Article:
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Then came the parting hour, and what arise
Byron, Ch. H. 1. 13. ADMONITION — see Advice.
Sum up at night what thou hast done by day ;
Be wise with speed; A fool at forty is a fool indeed.
Young, Sat. 11. 282. ADULTERY.
What men call gallantry, and gods adultery,
Byron, Don Juan, 1. 63. ADVERSITY - see Affliction.
'Tis strange how many unimagin'd charges
Such a house broke ! So noble a master fallen ! all gone! and not One friend, to take his fortune by the arm, And go along with him.
Sh. Timon, 11. 2. This is in thee a nature but affected ; A poor unmanly melancholy, sprung From change of fortune.
Sh. Timon, v. 3. The great man down, you mark his favourite flies, The poor advanced makes friends of enemies. Sh. Ham. 111.2.
Sweet are the uses of adversity,
Sh. H. VIII, 11. l.
Sh. H. VIII, 11. 2.
Sh. H. VIII. III. 2.
ADVERSITY--ADVICE. ADVERSITY - continued. The gods in bounty work up storms about us, That give mankind occasion to exert Their hidden strength, and throw out into practice Virtues that shun the day, and lie conceal'd In the smooth seasons and the calms of life. Addison, Cato. Where is the hero who ne'er found his equal ? Or which the nation that can boast a chief Who still return'd victorious from the field ? Frowde, Sa.
To exult, Even o'er an enemy oppressed, and heap Affliction on the afflicted, is the mask And the mean triumph of a dastard soul. Smollett, Reg. In this wild world the fondest and the best, Are the most tried, most troubled, and distress'd. Crabbe. I have not quailed to danger's brow When high and happy-need I now ? Byron, Giacur. Of all the horrid, hideous notes of woe, Sadder than owl-songs on the midnight blast, Is that portentous phrase, “I told you so," Utter'd by friends, those prophets of the past, Who 'stead of saying what you now should do, Own they foresaw that you would fall at last, And solace your slight lapse 'gainst “ bonos mores,' With a long memorandum of old stories. Byron, Don J. And fellow countrymen have stood aloof, In aught that tries the heart, how few withstand the proof!
Byron, Ch. H. The good are better made by ill,
As odours crush'd are better still. Rogers, Jacqueline. ADVICE.
Love thyself last; cherish those hearts that hate thee;
Sh. Hen. VII. III. 2.
I shall the effect of this good lesson keep
Sh. Hain. I. 3.
Love all, trust a few, Do wrong to none :
be able for thine enemy Rather in power than use ; and keep thy friend Under thy own life's key: be check'd for silence, But never tax'd for speech.
Sh. All's W. 1. 1. A wretched soul, bruis'd with adversity We bid be quiet, when we hear him cry; But were we burden'd with like weight of pain, As much, or more, we should ourselves complain.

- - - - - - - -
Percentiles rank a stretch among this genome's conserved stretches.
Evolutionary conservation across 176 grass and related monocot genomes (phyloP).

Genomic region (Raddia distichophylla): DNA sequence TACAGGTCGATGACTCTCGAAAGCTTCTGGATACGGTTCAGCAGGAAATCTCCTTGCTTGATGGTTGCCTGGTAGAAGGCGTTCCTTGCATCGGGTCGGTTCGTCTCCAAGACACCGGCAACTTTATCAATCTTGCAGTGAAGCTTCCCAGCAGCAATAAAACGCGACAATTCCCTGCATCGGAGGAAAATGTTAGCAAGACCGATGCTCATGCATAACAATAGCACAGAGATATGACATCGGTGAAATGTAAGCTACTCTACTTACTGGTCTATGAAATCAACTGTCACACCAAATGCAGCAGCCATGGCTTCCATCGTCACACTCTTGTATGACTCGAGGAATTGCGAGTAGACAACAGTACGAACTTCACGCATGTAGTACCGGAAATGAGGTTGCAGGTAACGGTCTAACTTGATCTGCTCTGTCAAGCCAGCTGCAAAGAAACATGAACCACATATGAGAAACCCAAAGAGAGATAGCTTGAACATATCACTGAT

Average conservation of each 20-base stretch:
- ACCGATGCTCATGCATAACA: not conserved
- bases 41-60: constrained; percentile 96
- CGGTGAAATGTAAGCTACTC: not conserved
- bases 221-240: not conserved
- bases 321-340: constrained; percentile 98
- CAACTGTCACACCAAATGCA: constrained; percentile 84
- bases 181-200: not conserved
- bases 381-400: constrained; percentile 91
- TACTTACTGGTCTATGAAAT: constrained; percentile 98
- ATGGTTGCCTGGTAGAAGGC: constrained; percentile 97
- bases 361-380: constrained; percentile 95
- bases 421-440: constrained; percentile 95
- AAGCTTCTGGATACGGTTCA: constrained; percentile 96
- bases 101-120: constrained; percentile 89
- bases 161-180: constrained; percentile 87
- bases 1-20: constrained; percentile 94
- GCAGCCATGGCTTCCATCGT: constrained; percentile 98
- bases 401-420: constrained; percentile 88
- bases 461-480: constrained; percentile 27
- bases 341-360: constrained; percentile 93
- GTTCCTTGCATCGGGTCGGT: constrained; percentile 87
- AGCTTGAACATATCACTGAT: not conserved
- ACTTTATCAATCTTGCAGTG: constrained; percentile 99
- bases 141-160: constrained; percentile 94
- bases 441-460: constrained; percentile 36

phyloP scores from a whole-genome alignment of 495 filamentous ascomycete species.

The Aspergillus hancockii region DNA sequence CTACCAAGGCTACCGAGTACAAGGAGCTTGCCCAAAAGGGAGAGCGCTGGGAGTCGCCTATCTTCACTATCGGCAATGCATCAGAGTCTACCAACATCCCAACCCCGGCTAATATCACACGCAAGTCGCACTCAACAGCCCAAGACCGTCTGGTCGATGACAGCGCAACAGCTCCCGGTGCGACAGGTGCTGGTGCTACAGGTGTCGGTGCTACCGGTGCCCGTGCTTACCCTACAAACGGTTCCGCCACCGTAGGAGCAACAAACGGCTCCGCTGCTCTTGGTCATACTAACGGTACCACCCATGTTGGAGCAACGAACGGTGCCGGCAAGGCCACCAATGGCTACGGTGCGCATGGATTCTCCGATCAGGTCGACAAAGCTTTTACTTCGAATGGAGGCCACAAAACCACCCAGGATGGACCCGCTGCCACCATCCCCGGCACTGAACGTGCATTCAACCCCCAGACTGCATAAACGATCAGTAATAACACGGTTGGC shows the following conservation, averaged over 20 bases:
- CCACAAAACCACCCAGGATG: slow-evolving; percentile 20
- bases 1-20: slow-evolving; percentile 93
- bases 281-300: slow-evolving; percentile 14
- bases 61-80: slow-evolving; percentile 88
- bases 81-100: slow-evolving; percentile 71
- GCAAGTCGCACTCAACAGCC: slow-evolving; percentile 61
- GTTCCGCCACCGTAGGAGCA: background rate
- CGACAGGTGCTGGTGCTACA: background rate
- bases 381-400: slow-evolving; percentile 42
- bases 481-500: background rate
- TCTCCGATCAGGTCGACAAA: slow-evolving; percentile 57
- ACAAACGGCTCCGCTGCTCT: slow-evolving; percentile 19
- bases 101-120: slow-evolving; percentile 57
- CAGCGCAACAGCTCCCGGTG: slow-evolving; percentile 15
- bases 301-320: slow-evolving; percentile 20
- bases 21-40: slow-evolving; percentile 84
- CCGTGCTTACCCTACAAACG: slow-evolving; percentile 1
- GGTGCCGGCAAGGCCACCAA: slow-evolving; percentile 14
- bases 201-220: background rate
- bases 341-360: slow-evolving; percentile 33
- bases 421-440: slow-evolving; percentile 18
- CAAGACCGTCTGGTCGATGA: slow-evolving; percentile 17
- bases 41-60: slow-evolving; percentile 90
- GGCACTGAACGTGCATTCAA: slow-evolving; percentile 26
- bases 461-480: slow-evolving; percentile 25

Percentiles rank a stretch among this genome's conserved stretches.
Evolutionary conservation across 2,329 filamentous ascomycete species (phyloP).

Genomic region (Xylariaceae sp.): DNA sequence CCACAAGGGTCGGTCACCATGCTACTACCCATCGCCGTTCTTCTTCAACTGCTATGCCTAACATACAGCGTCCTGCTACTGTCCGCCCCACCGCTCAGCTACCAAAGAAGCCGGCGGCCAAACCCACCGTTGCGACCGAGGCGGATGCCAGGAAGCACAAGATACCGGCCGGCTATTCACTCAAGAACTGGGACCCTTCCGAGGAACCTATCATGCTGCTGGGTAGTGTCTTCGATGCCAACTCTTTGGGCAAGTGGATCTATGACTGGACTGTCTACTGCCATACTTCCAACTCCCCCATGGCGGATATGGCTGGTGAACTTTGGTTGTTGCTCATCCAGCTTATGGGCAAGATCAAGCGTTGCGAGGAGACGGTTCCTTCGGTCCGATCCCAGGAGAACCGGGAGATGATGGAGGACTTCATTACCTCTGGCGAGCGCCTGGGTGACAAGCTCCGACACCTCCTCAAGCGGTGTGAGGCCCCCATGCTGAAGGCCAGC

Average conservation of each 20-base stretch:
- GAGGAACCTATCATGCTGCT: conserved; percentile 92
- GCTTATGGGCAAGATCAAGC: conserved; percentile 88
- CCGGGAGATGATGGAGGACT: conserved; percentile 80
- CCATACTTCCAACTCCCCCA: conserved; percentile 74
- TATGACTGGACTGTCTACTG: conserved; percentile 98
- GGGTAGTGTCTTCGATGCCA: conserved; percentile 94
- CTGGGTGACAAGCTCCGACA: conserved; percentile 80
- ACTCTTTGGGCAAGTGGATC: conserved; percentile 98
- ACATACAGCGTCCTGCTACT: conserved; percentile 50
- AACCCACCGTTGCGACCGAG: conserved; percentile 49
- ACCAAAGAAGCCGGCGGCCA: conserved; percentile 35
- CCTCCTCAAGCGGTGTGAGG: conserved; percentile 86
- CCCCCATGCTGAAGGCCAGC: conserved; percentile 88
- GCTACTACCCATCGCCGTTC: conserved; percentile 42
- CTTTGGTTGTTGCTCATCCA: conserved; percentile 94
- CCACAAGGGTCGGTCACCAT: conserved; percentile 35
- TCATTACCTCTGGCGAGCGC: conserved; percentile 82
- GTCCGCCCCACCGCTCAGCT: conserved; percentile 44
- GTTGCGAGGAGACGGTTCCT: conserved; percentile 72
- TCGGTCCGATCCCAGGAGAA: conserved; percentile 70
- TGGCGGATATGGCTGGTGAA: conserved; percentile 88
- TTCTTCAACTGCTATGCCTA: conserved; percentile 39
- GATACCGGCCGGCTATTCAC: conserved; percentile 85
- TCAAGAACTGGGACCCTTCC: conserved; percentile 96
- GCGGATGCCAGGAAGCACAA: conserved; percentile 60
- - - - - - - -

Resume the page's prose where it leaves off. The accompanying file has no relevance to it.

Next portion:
Sh. Com. E. 11. 1. I pray thee, cease thy counsel Which falls into mine ears as profitless As water in a sieve.
Sh. Much A. v. 1. Learn to be wise, and practise how to thrive : That would I have thee do; and not to spend Your coin on every bauble that you fancy, Or every foolish brain that humours you. I would not have you to invade each place, Nor thrust yourself on all societies, Till men's affections, or your own desert, Should worthily invite you to your rank. He that is so respectless in his courses, Oft sells his reputation at cheap market. Ben Jonson. Know when to speak-for many times it brings Danger, to give the best advice to kings. Herrick, Aph. 245. Take sound advice, proceeding from the heart Sincerely yours, and free from fraudful art.
Dryden. When things go ill, each fool presumes to advise, And if more happy, thinks himself more wise ; All wretchedly deplore the present state, And that advice seems best which comes too late. Sedley. Learn to dissemble wrongs, to smile at injuries, And suffer crimes thou wanst the power to punish : Be easy, affable, familiar, friendly : Search, and know all mankind's mysterious ways; This is the way, this only, to be safe In such a world as this.
ADVICE - AFFECTION.
3 ADVICE - continued.
No part of conduct asks for skill more nice,
Pope. The worst men give oft the best advice. Bailey, Festus. AFFABILITY.
Gentle to me, and affable hath been
Milton P. L. VIII. 2 18. AFFECTATION.
Maids, in modesty, say No to that Which they would have the profferer construe, Ay. Fie, fie ; how wayward is this foolish love, That like a testy babe will scratch the nurse, And presently, all humbled, kiss the rod! Sh. Two G. 1. 2. Why Affectation-why this mock grimace ? Go, silly thing, and hide that simpering, face ! Thy lisping prattle, and thy mincing gait, All thy false mimic fooleries I hate ; For thou art Folly's counterfeit, and she Who is right foolish hath the better plea : Nature's true idiot I prefer to thee !
Why, she would hang on him,
Sh. Ham. 1. 2.
Sh. Oth. 111. 3.